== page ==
Tuesday, August 5, 2008
Inka road system
The brief but glorious ascendancy of the Inka lasted for about sixty years from a.d. 1476. At that moment their empire, Tahuantinsuyu (Land of the Four Quarters), was the largest nation on earth. Ruled from the Andean capital, Qosqo, it covered 2,000 miles (3,200 kilometers) north to south and 200 miles (320 kilometers) inland. The empire’s northern quarter, Chinchaysuyu, extended beyond what is now Colombia; the southern quarter, Collasuyu, reached as far as central Chile; the eastern quarter, Antisuyu, included the eastern Andean foothills in modern Bolivia and Argentina; and the western quarter, Guntisuyu, embraced the Pacific coast.
A critical means of sustaining Inka power over subject peoples was a system of primary and secondary roads whose total length has been estimated to be 25,000 miles (40,000 kilometers), comparable to the communication infrastructure of the Roman Empire, and achieved without the advantage of the wheel or large draft animals. Quite apart from the variety of the terrain, the Inkan transportation network was a great engineering feat, and the response to that diversity—mountains and valleys, snow, deserts, and swamps—makes the accomplishment the more remarkable. Near the coast they were dusty tracks, sometimes built on causeways to keep them free of blown sand or sometimes simply pegged out; in swamps they were built on stone viaducts; and in high rain- or snowfall regions they were paved with cobbles or flagstones. Steep slopes were negotiated by means of steps, often cut into the living rock.
The roads sat within a hierarchy, at the apex of which were the two north-south royal, or Inca, roads linking Qosqo with the four quarters of the empire. One crossed the Cordillera from what is now Colombia to Argentina, and the other followed the coastal plains from northern Peru to northern Chile. They were linked by several crossroads. The rest of the primary network consisted of “principal” or “rich” roads and “big” or “broad” roads, covering a conservatively estimated 15,000 miles (25,000 kilometers). A secondary system of people’s roads joined villages and districts throughout the Tahuantinsuyu, bringing the total length of roads to some 25,000 miles (40,000 kilometers). Inevitably, in mountainous country, bridges of various construction were necessary. These ranged from simple stone slabs, through small log bridges and “flying foxes,” to rope-and-leather suspension bridges, some spanning chasms up to 500 feet (150 meters) wide. There were even floating bridges made of rope and reeds.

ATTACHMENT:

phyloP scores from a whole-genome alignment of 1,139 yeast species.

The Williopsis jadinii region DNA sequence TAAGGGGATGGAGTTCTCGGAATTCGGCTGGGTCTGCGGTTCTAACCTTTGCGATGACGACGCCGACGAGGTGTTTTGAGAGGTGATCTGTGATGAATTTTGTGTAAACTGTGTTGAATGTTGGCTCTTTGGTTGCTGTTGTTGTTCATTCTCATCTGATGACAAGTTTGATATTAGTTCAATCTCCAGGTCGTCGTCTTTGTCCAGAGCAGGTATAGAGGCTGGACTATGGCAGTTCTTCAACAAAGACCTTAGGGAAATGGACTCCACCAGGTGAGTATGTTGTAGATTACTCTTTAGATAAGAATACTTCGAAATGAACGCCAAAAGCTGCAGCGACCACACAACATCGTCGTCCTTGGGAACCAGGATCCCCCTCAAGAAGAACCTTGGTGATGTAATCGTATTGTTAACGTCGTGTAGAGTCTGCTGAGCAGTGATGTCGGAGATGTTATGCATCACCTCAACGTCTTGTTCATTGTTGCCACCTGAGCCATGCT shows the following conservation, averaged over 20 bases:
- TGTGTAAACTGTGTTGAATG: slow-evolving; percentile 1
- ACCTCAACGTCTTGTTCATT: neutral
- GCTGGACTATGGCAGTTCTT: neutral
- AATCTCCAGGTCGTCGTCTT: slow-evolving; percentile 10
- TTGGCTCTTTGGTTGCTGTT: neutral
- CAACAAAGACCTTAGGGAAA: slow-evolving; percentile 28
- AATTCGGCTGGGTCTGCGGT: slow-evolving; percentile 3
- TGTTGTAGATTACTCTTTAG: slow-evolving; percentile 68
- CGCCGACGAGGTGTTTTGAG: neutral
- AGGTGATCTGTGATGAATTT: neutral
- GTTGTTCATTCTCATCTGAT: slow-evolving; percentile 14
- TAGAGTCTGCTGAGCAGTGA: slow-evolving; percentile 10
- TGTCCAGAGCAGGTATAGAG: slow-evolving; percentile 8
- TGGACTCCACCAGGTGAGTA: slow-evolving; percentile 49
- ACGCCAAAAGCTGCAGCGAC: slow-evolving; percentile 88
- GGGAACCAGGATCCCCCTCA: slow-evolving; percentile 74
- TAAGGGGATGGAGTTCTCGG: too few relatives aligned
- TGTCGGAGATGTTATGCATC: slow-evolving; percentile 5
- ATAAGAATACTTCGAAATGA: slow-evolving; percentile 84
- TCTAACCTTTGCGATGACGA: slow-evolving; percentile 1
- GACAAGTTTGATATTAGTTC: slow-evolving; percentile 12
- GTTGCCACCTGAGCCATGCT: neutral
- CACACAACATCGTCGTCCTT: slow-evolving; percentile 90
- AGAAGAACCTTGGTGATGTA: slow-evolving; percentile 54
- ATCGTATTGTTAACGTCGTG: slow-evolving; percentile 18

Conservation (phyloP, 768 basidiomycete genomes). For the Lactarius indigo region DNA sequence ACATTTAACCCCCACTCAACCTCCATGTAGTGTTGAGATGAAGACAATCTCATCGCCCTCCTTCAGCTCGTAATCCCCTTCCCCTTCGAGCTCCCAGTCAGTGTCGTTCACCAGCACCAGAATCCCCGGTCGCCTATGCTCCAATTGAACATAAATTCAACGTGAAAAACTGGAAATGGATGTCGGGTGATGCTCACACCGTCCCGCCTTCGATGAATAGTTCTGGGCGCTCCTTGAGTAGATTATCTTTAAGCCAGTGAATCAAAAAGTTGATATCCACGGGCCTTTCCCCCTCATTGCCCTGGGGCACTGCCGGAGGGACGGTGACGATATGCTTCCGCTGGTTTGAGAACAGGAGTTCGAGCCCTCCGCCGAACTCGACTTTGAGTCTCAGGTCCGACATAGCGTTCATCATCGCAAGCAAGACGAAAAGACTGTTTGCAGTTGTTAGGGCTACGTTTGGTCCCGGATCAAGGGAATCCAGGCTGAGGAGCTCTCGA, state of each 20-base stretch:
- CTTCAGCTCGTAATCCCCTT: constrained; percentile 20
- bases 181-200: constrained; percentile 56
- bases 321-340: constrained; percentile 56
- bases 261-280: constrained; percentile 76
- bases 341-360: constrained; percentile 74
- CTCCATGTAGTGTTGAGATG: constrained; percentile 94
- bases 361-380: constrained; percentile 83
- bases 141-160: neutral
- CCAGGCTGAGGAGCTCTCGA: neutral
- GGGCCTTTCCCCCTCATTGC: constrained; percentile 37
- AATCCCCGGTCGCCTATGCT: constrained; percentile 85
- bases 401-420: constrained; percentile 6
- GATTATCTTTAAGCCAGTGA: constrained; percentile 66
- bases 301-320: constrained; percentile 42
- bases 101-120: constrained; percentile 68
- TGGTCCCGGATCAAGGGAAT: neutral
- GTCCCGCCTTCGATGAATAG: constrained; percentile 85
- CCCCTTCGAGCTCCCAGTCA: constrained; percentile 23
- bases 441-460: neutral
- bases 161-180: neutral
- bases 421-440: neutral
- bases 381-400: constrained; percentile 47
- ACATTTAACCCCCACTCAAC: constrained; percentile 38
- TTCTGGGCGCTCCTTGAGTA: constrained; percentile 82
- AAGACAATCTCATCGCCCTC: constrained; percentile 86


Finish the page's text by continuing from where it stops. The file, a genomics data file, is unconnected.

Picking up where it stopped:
A corollary of the Incan road system was the army of young athletes called chaqsi, who ran in relays between staging posts (chasqwasi) set at 8- to 15-mile (13- to 24-kilometer) intervals. They carried verbal messages and sometimes goods. For example, the royal court at Qosqo enjoyed fresh fish delivered from the coast over 200 miles (320 kilometers) away. The messenger service was continuous, relays of runners covering up to 300 miles (480 kilometers) a day. Armies were deployed along the roads, officials moved between administrative centers, priests traveled to supervise religious services, pilgrims wound their way to shrines, merchants transported their goods by llama or alpaca caravans, and herders coaxed flocks down from the high country. For these more leisurely travelers, services were provided at large villages called tanpu along the major routes, strategically located at intervals representing one day’s walk, say 25 to 30 miles (40 to 50 kilometers). In the tanpu, lodging, food, and clothing were available for thousands of people at once, because for political or economic reasons, the Inka sometimes would relocate entire populations. These administrative and service centers were as important to the Inkas as the roads themselves; from them, imperial bureaucrats exercised control over the empire. Thus, for example, several centers were established on the royal road at Tambo Colorado and Huanuco Viejo, each with more than 3,000 buildings to house the civil service, manufacturing and warehouse functions, catering for local food shortages, and so on. Smaller settlements were sometimes built at half-day intervals.
At the beginning of the twenty-first century some 14,000 miles (22,000 kilometers) of Inka roads remain discernible, but much of the continuity has gone, destroyed by modern highways, radio masts, or hydroelectric power stations. Tourism also is taking its toll. Progress is inevitable, but measures are being taken to preserve remnants of the Inka Trail. For example, in the 1990s the Machu Picchu Historical Sanctuary commissioned the British company Mountain Path Repair International to produce a sustainable management plan for the road between Qosqo and the spectacular site and to restore the eroded sections.